Millersville University, Faculty Senate

### Attachment 1

### Faculty Senate Meeting

#### 5 May 1998

### Millersville University

### Objectives of the General Education Program

#### as presented by the

### General Education Review Committee

Brief History: During the Fall of 97, the General Education Review
Committee established nine different clusters of possible outcomes
objectives, and a working group for each cluster. Each group was headed by
a member of the committee except one, which was headed by a faculty
volunteer. Each committee member was also a "second," or helper on a
second working group. Faculty members from various departments were
recruited to serve on the working groups, and ideas were circulated at
meetings, through e-mail, and on the web site to obtain feedback at
various stages of development.
We are still investigating means of assessment for some of these
objectives. As only three to five objectives will be tested at any one
time, we are most concerned immediately with specifying means of
assessment for those objectives which are to be assessed first. This
summer, we will be examining several nationally normed general education
tests. If we find one that adequately tests a means of assessment for at
least some objectives, and may administer it to a sample of our
undergraduates as a sort of pilot program by the end of next year. (This
was recommended to us by Nichols.) Available exams test students on math,
critical thinking and writing skills as well as on knowledge in several
subject areas.
In addition to national tests and course-embedded assessment, we also
could create our own general education test. All students could be given a
version of the test after they have completed 60 credits, though they
would randomly be assigned to different parts of the test, and while most
would take a scantron version, a small sample would have to actually write
short essays, solve problems, etc. As part of motivating students, and to
make it more useful, all students' advisors would be sent the results of
the test for the purpose of advising students about their strengths and
deficiencies, how to remedy deficiencies in the remainder of the students'
educational career, and what the results imply for further education and
career possibilities. Another possible means of assessment would involve
interviewing graduating seniors, alumni, employers, and so on. All of
these and more are being considered. We are very interested in getting as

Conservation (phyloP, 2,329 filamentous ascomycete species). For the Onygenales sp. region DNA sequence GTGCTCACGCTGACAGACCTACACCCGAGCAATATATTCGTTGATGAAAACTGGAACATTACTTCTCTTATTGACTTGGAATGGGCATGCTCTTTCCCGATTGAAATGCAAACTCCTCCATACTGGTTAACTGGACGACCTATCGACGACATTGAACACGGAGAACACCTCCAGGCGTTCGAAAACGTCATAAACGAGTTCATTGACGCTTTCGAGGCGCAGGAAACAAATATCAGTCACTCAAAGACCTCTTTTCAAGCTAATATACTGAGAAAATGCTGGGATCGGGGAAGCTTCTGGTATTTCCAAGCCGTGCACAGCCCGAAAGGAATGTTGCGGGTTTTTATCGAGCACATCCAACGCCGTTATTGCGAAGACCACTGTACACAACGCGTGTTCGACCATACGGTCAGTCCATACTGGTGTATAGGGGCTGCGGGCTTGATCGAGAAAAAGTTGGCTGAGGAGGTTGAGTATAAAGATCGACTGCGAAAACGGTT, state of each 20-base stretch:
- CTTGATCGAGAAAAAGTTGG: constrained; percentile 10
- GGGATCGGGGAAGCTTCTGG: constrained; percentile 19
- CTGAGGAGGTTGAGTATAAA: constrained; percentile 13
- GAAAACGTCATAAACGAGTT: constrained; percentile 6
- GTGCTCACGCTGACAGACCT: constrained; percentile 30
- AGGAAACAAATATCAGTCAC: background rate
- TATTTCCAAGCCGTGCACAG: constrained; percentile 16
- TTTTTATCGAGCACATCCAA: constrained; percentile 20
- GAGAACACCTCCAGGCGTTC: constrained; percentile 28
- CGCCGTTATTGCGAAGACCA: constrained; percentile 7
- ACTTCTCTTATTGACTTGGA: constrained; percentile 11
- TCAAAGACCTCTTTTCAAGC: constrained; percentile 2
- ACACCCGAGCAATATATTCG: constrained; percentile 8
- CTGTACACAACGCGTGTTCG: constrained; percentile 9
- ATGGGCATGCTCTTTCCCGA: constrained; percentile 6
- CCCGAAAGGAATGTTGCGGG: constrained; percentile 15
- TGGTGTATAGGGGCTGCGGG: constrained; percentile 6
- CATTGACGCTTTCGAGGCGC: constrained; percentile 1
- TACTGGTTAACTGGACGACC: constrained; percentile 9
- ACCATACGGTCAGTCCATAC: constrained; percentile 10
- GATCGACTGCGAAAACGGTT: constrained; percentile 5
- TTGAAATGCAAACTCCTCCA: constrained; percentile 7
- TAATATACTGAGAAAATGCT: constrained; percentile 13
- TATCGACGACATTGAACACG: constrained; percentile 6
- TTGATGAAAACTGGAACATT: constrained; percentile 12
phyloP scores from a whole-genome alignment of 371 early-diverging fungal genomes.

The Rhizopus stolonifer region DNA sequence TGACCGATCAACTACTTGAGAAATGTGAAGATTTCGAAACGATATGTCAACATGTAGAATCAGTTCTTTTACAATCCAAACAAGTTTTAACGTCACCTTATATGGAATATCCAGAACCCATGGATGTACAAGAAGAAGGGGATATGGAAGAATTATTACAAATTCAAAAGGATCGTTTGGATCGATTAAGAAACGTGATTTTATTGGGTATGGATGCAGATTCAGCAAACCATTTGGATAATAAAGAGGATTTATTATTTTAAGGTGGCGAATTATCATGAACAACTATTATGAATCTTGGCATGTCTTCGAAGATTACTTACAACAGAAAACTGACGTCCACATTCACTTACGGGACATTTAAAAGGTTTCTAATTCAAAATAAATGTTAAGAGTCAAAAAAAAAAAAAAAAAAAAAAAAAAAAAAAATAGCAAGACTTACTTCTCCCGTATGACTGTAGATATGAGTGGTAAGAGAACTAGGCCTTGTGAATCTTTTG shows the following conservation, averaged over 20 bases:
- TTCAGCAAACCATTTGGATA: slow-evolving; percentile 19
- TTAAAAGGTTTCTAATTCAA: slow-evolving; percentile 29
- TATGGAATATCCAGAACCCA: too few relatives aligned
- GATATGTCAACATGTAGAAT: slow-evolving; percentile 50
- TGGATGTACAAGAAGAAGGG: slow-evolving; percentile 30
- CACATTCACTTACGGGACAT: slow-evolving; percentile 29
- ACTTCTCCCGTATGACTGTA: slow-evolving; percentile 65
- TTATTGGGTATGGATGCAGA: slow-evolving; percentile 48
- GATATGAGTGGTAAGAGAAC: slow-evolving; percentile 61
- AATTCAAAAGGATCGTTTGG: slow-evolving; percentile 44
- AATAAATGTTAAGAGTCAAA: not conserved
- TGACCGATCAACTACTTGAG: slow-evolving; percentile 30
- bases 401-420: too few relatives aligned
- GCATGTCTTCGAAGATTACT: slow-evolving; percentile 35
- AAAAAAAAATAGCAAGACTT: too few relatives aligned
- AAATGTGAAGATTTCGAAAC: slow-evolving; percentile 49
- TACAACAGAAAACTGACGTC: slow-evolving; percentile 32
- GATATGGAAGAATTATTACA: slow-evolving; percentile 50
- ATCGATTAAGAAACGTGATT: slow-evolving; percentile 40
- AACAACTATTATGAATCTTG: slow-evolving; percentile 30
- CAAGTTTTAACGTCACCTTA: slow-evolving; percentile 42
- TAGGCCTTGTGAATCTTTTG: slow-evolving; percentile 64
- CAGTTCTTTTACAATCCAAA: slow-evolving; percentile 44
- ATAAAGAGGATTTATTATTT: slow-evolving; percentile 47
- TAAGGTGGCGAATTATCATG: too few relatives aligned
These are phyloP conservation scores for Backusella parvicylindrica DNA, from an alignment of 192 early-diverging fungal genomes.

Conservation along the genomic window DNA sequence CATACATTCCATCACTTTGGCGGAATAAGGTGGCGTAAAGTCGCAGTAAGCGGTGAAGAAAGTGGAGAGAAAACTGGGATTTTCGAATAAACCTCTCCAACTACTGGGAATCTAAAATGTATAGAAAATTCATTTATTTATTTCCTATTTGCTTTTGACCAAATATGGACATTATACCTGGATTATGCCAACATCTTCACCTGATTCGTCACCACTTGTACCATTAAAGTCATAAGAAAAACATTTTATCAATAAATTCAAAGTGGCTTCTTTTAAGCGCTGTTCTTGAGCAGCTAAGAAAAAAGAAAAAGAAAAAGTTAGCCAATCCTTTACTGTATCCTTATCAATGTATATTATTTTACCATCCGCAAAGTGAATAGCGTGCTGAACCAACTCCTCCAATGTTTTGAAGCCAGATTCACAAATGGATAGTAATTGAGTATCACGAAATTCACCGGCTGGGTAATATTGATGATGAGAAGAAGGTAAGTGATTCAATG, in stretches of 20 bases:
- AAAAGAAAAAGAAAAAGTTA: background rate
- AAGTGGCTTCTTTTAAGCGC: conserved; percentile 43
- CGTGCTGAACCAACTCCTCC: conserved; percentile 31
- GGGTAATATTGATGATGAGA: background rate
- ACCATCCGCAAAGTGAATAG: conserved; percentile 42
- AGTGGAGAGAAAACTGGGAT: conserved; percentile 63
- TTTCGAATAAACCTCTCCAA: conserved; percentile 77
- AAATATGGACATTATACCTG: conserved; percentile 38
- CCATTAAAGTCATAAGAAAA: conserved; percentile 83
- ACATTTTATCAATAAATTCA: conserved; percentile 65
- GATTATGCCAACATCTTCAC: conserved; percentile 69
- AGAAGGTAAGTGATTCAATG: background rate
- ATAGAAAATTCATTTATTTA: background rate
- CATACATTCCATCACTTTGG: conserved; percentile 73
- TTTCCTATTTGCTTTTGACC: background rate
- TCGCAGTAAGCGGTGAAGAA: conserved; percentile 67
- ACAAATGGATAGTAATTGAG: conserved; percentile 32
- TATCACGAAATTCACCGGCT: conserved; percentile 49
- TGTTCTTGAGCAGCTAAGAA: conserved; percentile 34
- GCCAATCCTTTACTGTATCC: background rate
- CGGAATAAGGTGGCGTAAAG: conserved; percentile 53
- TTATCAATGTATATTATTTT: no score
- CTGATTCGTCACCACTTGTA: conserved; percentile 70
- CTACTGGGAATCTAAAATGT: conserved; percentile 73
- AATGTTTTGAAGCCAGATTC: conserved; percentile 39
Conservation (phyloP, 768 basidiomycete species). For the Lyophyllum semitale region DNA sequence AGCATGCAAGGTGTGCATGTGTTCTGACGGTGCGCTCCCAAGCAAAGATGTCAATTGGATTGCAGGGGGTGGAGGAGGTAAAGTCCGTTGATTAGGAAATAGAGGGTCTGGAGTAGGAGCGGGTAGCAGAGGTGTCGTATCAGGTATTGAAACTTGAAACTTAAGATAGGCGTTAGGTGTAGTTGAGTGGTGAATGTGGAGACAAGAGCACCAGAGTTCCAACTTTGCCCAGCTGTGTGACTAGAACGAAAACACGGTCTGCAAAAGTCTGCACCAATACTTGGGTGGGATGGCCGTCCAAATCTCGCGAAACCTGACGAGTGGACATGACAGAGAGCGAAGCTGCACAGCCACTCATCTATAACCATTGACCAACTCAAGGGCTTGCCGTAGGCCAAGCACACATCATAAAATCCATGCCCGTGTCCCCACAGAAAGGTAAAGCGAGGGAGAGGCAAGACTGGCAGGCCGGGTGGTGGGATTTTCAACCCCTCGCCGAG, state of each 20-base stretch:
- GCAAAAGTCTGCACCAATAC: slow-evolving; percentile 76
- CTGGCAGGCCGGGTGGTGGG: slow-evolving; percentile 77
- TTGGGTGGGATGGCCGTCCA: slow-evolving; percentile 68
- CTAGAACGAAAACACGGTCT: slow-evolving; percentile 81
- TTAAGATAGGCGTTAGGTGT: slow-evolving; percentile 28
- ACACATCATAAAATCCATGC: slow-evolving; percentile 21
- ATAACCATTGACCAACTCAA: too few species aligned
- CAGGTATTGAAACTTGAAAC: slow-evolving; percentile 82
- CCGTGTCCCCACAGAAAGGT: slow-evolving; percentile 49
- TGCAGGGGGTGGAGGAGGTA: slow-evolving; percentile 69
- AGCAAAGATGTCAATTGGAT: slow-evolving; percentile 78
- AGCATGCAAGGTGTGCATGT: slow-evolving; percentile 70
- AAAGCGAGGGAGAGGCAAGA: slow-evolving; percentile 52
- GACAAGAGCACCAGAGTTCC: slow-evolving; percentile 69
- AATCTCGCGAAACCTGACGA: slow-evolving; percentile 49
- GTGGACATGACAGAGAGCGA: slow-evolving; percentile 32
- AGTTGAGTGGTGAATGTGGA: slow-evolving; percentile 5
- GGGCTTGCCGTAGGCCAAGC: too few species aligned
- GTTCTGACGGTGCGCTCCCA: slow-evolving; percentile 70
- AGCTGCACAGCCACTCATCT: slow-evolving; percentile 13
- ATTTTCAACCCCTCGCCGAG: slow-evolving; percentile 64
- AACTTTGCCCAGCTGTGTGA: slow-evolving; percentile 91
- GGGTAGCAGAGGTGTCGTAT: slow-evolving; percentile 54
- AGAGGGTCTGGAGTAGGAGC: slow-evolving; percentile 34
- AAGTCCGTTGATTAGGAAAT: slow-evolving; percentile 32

much feedback as possible on what you think is likely to work.
General education objectives are divided into three tiers, as follows:
###
Tier 1: Fundamental Skills - Six Objectives

Rationale: Students need these skills by the end of their first year of
college. while we teach these in courses that fall under specific
disciplines, at the fundamental level our main purposes of instruction are
(1) their importance for success in higher level courses in a multitude of
disciplines and (2) their general usefulness for a wide range of personal,
civic, and career purposes.
**1) Mathematical Reasoning:** Students completing 30 credits at MU
will demonstrate that they can:

a) formulate problems from the real world in the abstract language of
mathematics;

b) select and perform mathematical procedures appropriate for solving such
problems:

For a) and b), in particular assess:

i. Solving basic algebraic equations that model real world phenomena
AND

ii. Understanding and interpreting statistical data

c) understand mathematical concepts and procedures appropriate for further
learning.

For c), in particular assess:

i. Comprehension of basic geometric concepts AND

ii. Using calculators to solve mathematical problems
**2) Critical Reasoning:** Students completing 30 credits at MU will
demonstrate that they can:

a) demonstrate an understanding of and ability to recognize, analyze, and
appreciate arguments supporting theories and perspectives other than one's
own;

b) provide reasoned support for their own beliefs;

c) fairly and competently compare and evaluate competing arguments.
**3) Inquiry:** Students completing 30 credits at MU will demonstrate
that they can:

a) generate research questions/pose problems;

b) find reliable sources;

c) select relevant information;

d) integrate what they have learned into a final product.
**Communicating using a variety of speaking and writing processes:**
Students completing 30 credits at MU will demonstrate that they can:

a) generate, draft and revise ideas;

b) take into account others' critique of their ideas;

c) present ideas publicly in spoken or written form;

d) reflect on their ability to work through these processes.
**Communicating within different contexts:** Students completing 30
credits at MU will demonstrate that, effectively and deliberately, they
can:

a) use speaking and writing for a variety of purposes (e.g., for learning,
pleasure, persuasion, exchange of inofmration);

b) target different audiences according to those purposes;

c) select appropriate written and spoken strategies (e.g., genre,
conventions, style, vocabulary) for those audiences and purposes;

d) demonstrate awareness of their decisions.
**Technology Literacy:**
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